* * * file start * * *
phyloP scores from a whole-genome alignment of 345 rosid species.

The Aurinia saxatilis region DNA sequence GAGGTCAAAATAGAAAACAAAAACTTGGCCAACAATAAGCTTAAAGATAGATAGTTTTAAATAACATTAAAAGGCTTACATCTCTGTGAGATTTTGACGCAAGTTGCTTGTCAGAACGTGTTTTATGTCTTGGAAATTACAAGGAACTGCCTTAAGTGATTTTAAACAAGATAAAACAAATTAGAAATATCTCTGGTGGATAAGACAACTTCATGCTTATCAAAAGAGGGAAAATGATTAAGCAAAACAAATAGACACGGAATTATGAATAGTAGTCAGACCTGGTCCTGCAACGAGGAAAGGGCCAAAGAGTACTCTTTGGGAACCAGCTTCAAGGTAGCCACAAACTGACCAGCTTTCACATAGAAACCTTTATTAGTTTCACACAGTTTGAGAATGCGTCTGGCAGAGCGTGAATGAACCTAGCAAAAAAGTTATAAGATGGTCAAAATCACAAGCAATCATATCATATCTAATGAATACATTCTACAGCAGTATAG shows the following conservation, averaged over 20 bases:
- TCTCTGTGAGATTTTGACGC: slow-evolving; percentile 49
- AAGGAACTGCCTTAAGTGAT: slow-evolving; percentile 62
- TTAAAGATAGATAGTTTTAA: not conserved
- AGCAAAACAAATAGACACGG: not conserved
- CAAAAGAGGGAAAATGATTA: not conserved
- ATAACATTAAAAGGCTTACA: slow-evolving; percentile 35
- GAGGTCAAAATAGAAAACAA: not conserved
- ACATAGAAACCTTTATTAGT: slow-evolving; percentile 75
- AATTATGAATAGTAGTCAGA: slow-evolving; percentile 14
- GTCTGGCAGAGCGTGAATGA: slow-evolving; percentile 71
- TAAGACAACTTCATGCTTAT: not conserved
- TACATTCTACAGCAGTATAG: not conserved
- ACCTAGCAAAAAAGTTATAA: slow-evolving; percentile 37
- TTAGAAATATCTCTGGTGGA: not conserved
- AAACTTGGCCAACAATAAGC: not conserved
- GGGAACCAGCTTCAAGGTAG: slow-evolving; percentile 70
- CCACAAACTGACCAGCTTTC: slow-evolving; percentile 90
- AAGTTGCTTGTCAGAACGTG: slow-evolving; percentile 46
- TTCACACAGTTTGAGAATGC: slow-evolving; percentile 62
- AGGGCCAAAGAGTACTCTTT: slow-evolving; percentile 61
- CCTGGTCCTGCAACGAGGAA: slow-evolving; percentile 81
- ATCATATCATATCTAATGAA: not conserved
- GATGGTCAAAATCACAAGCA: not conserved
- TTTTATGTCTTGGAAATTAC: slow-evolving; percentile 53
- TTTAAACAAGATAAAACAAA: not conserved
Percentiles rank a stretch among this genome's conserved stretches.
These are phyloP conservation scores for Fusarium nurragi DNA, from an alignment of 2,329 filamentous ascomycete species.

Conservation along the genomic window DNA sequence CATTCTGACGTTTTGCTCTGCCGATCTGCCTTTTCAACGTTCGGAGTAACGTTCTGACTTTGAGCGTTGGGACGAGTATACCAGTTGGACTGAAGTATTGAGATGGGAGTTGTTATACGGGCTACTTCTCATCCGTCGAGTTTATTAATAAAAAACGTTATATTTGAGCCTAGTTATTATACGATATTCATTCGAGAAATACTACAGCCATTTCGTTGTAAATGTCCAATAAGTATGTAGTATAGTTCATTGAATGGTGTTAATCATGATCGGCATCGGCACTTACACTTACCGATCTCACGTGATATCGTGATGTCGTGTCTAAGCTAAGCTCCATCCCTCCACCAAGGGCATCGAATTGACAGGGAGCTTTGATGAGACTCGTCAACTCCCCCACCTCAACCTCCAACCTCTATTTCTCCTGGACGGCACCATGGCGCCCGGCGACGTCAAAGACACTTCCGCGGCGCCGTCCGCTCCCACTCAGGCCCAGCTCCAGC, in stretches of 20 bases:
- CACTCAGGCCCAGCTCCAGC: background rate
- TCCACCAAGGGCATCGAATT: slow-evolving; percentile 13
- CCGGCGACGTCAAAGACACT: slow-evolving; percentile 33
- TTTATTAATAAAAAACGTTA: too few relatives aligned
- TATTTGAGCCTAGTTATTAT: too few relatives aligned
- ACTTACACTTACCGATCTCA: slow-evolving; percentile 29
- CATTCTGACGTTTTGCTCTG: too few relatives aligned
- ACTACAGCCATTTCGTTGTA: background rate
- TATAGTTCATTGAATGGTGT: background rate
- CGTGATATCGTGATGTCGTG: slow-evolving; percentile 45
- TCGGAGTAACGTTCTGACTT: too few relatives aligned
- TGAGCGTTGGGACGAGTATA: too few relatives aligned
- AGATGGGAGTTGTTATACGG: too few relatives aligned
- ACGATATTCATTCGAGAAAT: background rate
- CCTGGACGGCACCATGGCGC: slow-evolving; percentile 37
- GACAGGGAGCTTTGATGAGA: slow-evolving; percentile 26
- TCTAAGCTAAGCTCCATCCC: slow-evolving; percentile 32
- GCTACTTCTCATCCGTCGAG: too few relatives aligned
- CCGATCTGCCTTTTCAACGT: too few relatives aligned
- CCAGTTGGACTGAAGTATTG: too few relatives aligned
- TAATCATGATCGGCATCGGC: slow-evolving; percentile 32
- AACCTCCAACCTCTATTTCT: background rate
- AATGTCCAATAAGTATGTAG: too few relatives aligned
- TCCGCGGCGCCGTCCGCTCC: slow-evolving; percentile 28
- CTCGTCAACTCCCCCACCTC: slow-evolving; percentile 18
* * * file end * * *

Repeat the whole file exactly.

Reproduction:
phyloP scores from a whole-genome alignment of 345 rosid species.

The Aurinia saxatilis region DNA sequence GAGGTCAAAATAGAAAACAAAAACTTGGCCAACAATAAGCTTAAAGATAGATAGTTTTAAATAACATTAAAAGGCTTACATCTCTGTGAGATTTTGACGCAAGTTGCTTGTCAGAACGTGTTTTATGTCTTGGAAATTACAAGGAACTGCCTTAAGTGATTTTAAACAAGATAAAACAAATTAGAAATATCTCTGGTGGATAAGACAACTTCATGCTTATCAAAAGAGGGAAAATGATTAAGCAAAACAAATAGACACGGAATTATGAATAGTAGTCAGACCTGGTCCTGCAACGAGGAAAGGGCCAAAGAGTACTCTTTGGGAACCAGCTTCAAGGTAGCCACAAACTGACCAGCTTTCACATAGAAACCTTTATTAGTTTCACACAGTTTGAGAATGCGTCTGGCAGAGCGTGAATGAACCTAGCAAAAAAGTTATAAGATGGTCAAAATCACAAGCAATCATATCATATCTAATGAATACATTCTACAGCAGTATAG shows the following conservation, averaged over 20 bases:
- TCTCTGTGAGATTTTGACGC: slow-evolving; percentile 49
- AAGGAACTGCCTTAAGTGAT: slow-evolving; percentile 62
- TTAAAGATAGATAGTTTTAA: not conserved
- AGCAAAACAAATAGACACGG: not conserved
- CAAAAGAGGGAAAATGATTA: not conserved
- ATAACATTAAAAGGCTTACA: slow-evolving; percentile 35
- GAGGTCAAAATAGAAAACAA: not conserved
- ACATAGAAACCTTTATTAGT: slow-evolving; percentile 75
- AATTATGAATAGTAGTCAGA: slow-evolving; percentile 14
- GTCTGGCAGAGCGTGAATGA: slow-evolving; percentile 71
- TAAGACAACTTCATGCTTAT: not conserved
- TACATTCTACAGCAGTATAG: not conserved
- ACCTAGCAAAAAAGTTATAA: slow-evolving; percentile 37
- TTAGAAATATCTCTGGTGGA: not conserved
- AAACTTGGCCAACAATAAGC: not conserved
- GGGAACCAGCTTCAAGGTAG: slow-evolving; percentile 70
- CCACAAACTGACCAGCTTTC: slow-evolving; percentile 90
- AAGTTGCTTGTCAGAACGTG: slow-evolving; percentile 46
- TTCACACAGTTTGAGAATGC: slow-evolving; percentile 62
- AGGGCCAAAGAGTACTCTTT: slow-evolving; percentile 61
- CCTGGTCCTGCAACGAGGAA: slow-evolving; percentile 81
- ATCATATCATATCTAATGAA: not conserved
- GATGGTCAAAATCACAAGCA: not conserved
- TTTTATGTCTTGGAAATTAC: slow-evolving; percentile 53
- TTTAAACAAGATAAAACAAA: not conserved
Percentiles rank a stretch among this genome's conserved stretches.
These are phyloP conservation scores for Fusarium nurragi DNA, from an alignment of 2,329 filamentous ascomycete species.

Conservation along the genomic window DNA sequence CATTCTGACGTTTTGCTCTGCCGATCTGCCTTTTCAACGTTCGGAGTAACGTTCTGACTTTGAGCGTTGGGACGAGTATACCAGTTGGACTGAAGTATTGAGATGGGAGTTGTTATACGGGCTACTTCTCATCCGTCGAGTTTATTAATAAAAAACGTTATATTTGAGCCTAGTTATTATACGATATTCATTCGAGAAATACTACAGCCATTTCGTTGTAAATGTCCAATAAGTATGTAGTATAGTTCATTGAATGGTGTTAATCATGATCGGCATCGGCACTTACACTTACCGATCTCACGTGATATCGTGATGTCGTGTCTAAGCTAAGCTCCATCCCTCCACCAAGGGCATCGAATTGACAGGGAGCTTTGATGAGACTCGTCAACTCCCCCACCTCAACCTCCAACCTCTATTTCTCCTGGACGGCACCATGGCGCCCGGCGACGTCAAAGACACTTCCGCGGCGCCGTCCGCTCCCACTCAGGCCCAGCTCCAGC, in stretches of 20 bases:
- CACTCAGGCCCAGCTCCAGC: background rate
- TCCACCAAGGGCATCGAATT: slow-evolving; percentile 13
- CCGGCGACGTCAAAGACACT: slow-evolving; percentile 33
- TTTATTAATAAAAAACGTTA: too few relatives aligned
- TATTTGAGCCTAGTTATTAT: too few relatives aligned
- ACTTACACTTACCGATCTCA: slow-evolving; percentile 29
- CATTCTGACGTTTTGCTCTG: too few relatives aligned
- ACTACAGCCATTTCGTTGTA: background rate
- TATAGTTCATTGAATGGTGT: background rate
- CGTGATATCGTGATGTCGTG: slow-evolving; percentile 45
- TCGGAGTAACGTTCTGACTT: too few relatives aligned
- TGAGCGTTGGGACGAGTATA: too few relatives aligned
- AGATGGGAGTTGTTATACGG: too few relatives aligned
- ACGATATTCATTCGAGAAAT: background rate
- CCTGGACGGCACCATGGCGC: slow-evolving; percentile 37
- GACAGGGAGCTTTGATGAGA: slow-evolving; percentile 26
- TCTAAGCTAAGCTCCATCCC: slow-evolving; percentile 32
- GCTACTTCTCATCCGTCGAG: too few relatives aligned
- CCGATCTGCCTTTTCAACGT: too few relatives aligned
- CCAGTTGGACTGAAGTATTG: too few relatives aligned
- TAATCATGATCGGCATCGGC: slow-evolving; percentile 32
- AACCTCCAACCTCTATTTCT: background rate
- AATGTCCAATAAGTATGTAG: too few relatives aligned
- TCCGCGGCGCCGTCCGCTCC: slow-evolving; percentile 28
- CTCGTCAACTCCCCCACCTC: slow-evolving; percentile 18